It’s hard to describe Patrick Mahomes and Tom Brady without diving straight into superlatives. With Brady alone covering two decades of NFL history, and Mahomes the established face of the league’s future, the quarterbacks’ active presence has a way of erasing the past. It makes a sort of sense, given their habits of setting new standards for the level of play.
But there are some records that neither quarterback has managed — some they never will. The Hall of Fame stands in Canton for a reason, enshrining the greatness of the past even if the press of today has long since moved on. In those record books, you’ll find players like Jim Brown, who hold nigh insurmountable records, including one that literally no other player has achieved.
Patrick Mahomes and Tom Brady have accomplished so much but fall short in one way
Mahomes and Brady both embarked on their NFL journeys as undervalued draft picks. The NFL undervalued Brady, of course, far more than most obvious Hall of Fame candidates. Alongside Ben Roethlisberger, they’re on a list of quarterbacks who led their teams to Super Bowl wins at 24 or younger, according to Sports Illustrated.
The Kansas City Chiefs star will have to prove himself in terms of repeating his feat, of course. Brady himself won his seventh against the young Mahomes. Meanwhile, as an individual performer, Mahomes set the all-time NFL record for the most passing yards in 50 games. Neither has apparently reached the ceiling of achievements. But it is fullback Jim Brown who holds a record so singular that, logistically, neither of today’s two top QBs can ever match.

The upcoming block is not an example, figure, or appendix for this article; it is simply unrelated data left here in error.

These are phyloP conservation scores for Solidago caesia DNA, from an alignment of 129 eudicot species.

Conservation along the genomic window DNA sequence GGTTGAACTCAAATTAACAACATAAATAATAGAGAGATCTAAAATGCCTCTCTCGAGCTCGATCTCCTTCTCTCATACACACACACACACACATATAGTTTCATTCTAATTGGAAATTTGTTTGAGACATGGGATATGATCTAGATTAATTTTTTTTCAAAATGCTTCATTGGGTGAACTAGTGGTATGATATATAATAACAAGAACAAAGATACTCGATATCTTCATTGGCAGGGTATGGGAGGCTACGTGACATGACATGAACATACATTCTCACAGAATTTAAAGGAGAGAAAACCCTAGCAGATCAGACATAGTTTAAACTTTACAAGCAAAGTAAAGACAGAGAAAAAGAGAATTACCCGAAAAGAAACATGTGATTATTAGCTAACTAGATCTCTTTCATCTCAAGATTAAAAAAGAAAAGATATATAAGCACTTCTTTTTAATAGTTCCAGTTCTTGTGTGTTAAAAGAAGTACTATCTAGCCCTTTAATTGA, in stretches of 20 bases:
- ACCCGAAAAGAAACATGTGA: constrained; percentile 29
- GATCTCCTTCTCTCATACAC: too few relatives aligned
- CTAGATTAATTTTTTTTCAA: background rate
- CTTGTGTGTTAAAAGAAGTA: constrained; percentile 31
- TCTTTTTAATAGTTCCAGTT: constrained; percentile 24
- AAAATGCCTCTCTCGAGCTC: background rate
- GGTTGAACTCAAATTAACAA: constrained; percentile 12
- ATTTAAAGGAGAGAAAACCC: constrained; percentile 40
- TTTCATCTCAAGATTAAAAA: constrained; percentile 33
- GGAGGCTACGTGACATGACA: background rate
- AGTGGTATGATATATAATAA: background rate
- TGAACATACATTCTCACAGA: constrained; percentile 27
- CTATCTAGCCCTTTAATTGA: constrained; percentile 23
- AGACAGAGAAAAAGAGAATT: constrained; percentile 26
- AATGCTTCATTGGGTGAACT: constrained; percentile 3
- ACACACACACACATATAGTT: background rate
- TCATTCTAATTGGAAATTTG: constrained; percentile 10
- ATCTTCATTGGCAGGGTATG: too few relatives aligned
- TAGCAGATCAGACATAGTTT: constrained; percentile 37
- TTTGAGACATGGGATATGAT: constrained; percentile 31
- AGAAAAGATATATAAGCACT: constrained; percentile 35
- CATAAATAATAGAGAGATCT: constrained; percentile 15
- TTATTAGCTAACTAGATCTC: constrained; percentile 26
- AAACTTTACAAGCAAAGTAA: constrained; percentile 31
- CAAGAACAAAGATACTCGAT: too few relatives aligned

Jim Brown did the one thing Mahomes and Brady never will
Brown is sometimes more noted for his later career as an actor or his many years generating tabloid drama. Before all that, he was one of the most talented football players at any position. It was a talent he developed as soon as he joined the Cleveland Browns in 1957, earning him the NFL MVP award in his first season.
For all the raw talent and hard work Mahomes and Brady exhibit, they had to develop as NFL players before truly debuting as the best at their position. Not so for Brown. According to The Cold Wire, he rushed for 942 yards. He ran in nine touchdowns on the ground. He caught 16 passes. This, as a rookie player across a short 12-game season.
It was an immediate disruption to the status quo of the league. He was the clear MVP, so clearly above and beyond what anyone else had done. Walter Payton wouldn’t break Brown’s 12,312 rushing yards record until 1984, The Undefeated reports. And that, of course, at a time where Payton had more games per year to work his magic.
Brown’s legacy on and off the field serves as both an inspiration and a warning for current NFL stars
Brown only won the Super Bowl once during his career. He retired in 1965, surprising NFL fans, given how great he still looked on the gridiron. He made up for his nine empty ring fingers with a vibrant post-NFL career as a commentator and actor. His meager earnings from football have been heavily subsidized to the tune of an estimated $50 million total net worth.
He appeared in films, TV, and commercials from the 1960s onward. He stands utterly alone in making his case for NFL MVP in his first year. So why isn’t he talked about more?
Unlike Brady and Mahomes, who have maintained sterling public reputations, Brown had repeated run-ins with the law over the years. His legacy still stands, indelible as it is. But he also serves as a warning to players looking to maintain their standing in the public’s eye well after retirement.